Birth of The Federal Theatre Project — Coast to Coast
National in scope but regional in emphasis, the FTP was composed of many different units in charge of stage presentations in specific geographic areas. Larger nationally overarching units were responsible for the general administration of a sizable federal bureaucracy, which employed more than 12,000 people within 150 regional administrative units that produced more than 2,700 stage productions.
National Director Hallie Flanagan (1890–1969) administered the FTP from Washington, D.C., under the oversight of Harry Hopkins (1890–1946), director of the Works Project Administration and one of President Roosevelt’s closest advisers. The United States was divided into numerous theater regions that provided professional and technical direction for a nationwide program. The Federal Theatre Policy Board, which met every four months, decided on policies and selected plays and performances for the upcoming months. At the meetings, the regional directors presented reports from their state and local directors, allowing a pooling of local, state, and regional ideas.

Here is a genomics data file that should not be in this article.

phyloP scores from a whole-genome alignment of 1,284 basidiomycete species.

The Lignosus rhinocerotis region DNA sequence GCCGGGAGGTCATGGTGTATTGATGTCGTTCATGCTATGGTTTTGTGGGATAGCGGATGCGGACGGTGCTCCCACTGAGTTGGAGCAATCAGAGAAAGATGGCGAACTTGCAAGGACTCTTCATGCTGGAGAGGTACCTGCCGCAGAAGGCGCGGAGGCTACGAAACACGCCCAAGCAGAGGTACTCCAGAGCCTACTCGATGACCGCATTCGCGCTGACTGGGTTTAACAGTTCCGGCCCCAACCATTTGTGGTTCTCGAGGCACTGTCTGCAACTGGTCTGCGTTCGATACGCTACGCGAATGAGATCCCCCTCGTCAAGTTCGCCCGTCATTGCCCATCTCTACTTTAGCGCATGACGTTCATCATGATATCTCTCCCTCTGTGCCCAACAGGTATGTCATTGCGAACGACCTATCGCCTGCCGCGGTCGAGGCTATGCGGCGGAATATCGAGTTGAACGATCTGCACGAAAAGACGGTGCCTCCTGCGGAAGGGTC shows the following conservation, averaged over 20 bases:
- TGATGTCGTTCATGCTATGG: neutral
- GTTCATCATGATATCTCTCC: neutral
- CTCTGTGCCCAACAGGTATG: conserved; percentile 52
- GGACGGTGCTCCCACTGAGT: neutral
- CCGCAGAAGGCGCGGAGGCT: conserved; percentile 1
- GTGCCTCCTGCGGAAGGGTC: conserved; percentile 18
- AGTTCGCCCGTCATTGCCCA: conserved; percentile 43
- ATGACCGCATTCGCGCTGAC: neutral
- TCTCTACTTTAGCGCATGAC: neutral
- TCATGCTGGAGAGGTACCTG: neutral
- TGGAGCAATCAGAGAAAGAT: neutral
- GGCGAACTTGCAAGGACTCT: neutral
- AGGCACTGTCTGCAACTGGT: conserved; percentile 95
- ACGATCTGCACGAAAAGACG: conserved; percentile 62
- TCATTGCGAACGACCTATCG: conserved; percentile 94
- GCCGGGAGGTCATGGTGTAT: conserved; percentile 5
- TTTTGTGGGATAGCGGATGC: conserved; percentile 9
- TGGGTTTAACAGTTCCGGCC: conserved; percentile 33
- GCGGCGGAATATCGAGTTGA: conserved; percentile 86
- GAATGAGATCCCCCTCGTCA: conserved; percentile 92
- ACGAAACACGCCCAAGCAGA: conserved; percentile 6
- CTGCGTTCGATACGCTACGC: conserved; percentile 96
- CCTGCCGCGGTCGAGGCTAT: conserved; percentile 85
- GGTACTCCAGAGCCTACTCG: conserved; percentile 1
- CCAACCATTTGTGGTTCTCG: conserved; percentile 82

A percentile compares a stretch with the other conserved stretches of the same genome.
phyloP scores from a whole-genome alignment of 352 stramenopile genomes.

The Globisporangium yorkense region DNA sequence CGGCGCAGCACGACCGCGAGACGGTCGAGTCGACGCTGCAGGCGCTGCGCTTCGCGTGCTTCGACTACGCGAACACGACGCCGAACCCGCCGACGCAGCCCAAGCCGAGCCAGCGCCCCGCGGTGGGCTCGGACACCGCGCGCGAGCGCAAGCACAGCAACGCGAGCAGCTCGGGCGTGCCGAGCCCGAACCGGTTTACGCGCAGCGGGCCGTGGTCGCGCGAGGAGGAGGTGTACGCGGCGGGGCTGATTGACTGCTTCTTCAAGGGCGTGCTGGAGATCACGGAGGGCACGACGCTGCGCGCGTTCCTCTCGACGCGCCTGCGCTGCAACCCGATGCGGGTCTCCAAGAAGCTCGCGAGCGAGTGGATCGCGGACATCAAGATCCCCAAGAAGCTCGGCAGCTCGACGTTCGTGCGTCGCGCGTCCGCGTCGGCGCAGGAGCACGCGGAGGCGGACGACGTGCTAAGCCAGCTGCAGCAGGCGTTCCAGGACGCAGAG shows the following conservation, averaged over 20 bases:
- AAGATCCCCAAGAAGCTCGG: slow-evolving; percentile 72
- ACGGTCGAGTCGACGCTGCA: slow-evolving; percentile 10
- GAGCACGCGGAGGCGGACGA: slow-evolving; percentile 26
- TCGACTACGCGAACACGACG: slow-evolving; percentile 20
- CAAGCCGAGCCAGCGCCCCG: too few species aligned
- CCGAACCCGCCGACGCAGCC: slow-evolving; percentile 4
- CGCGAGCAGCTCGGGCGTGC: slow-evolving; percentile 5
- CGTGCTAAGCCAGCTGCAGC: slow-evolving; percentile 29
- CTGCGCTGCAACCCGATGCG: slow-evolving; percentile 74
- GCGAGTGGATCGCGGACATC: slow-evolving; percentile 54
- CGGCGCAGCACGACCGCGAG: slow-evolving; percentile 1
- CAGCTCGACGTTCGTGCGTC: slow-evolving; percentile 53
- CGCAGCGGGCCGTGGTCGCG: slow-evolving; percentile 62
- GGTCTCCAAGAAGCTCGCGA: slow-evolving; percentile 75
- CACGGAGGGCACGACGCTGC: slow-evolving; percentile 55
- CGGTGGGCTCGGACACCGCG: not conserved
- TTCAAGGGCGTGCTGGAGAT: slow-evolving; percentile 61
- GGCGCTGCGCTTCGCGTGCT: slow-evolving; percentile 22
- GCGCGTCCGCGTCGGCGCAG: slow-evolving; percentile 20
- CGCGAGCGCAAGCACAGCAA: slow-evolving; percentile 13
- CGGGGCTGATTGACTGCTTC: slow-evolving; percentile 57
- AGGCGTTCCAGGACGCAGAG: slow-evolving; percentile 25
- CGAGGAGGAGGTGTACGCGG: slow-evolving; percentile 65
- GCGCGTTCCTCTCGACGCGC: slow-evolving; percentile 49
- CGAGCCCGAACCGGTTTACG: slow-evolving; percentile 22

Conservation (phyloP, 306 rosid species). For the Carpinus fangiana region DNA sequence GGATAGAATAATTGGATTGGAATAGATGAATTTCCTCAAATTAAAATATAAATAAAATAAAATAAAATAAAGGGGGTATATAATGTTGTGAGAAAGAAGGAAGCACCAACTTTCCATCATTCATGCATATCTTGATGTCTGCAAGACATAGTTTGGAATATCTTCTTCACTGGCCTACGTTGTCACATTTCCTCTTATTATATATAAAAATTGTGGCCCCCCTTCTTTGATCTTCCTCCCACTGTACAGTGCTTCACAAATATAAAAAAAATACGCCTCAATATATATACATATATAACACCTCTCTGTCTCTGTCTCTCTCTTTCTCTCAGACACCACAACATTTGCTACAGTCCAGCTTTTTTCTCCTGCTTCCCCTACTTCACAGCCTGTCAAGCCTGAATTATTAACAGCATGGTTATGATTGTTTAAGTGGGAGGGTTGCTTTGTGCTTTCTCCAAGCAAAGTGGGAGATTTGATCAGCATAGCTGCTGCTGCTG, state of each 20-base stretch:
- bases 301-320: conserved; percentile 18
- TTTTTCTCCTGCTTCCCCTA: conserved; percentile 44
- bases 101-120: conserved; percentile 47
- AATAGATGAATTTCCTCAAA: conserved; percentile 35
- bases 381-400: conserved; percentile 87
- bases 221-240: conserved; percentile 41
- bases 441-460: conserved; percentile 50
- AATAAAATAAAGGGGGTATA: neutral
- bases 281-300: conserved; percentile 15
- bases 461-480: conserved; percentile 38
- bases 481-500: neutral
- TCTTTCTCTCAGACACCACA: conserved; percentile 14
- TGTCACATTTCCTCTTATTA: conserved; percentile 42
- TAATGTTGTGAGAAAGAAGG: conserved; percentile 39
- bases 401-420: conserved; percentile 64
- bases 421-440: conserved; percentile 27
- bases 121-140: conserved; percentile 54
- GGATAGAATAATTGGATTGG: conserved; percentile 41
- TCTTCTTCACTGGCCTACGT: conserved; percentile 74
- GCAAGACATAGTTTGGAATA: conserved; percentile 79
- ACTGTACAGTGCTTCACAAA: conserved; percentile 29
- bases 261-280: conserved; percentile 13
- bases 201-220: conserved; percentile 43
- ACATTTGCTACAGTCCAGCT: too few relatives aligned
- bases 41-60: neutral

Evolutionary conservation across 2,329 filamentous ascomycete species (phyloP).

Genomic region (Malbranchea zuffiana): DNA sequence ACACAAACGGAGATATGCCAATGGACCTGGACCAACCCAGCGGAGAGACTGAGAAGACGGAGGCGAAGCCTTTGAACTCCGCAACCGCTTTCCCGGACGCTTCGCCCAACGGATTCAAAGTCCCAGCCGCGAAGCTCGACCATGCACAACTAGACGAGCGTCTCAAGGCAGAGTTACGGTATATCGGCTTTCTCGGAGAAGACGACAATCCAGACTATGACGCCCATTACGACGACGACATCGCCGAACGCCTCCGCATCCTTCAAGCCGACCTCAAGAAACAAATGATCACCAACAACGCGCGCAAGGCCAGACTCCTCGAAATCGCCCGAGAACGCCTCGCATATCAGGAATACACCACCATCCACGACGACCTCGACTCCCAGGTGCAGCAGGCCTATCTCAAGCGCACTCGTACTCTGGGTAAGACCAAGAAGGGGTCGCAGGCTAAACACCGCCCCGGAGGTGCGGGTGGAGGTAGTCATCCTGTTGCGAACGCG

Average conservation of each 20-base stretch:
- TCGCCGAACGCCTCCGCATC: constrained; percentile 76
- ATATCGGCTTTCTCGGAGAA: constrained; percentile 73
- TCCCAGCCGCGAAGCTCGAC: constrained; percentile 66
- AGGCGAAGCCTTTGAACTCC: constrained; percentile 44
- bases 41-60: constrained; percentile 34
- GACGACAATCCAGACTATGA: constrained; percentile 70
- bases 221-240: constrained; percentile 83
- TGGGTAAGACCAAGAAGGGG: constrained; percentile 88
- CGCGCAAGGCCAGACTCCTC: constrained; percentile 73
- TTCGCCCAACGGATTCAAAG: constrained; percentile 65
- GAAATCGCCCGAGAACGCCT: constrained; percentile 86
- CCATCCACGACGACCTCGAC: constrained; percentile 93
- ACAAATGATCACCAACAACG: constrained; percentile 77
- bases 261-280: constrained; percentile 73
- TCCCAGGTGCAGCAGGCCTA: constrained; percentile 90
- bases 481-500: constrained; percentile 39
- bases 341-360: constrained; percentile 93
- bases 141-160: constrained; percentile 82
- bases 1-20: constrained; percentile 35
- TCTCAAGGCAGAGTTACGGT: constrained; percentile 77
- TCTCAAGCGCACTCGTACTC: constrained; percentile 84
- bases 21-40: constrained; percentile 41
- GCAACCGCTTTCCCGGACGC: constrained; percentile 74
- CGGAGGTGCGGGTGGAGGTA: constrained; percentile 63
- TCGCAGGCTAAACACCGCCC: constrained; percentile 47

Projects were set up in cities and towns in the majority of the states—Alabama, Arkansas, California, Colorado, Connecticut, Delaware, Florida, Illinois, Indiana, Iowa, Kansas, Louisiana, Maine, Massachusetts, Michigan, Minnesota, Missouri, Nebraska, New Hampshire, New Jersey, New York, North Carolina, Ohio, Oklahoma, Oregon, Pennsylvania, Rhode Island, Texas, Virginia, Washington, Wisconsin, and in Washington, D.C. Performances toured to virtually every corner of the nation—coast to coast—often traveling to rural areas where live theater was seldom seen, with some shows performed outdoors using portable stages.
View all items from Birth of The Federal Theatre Project — Coast to Coast »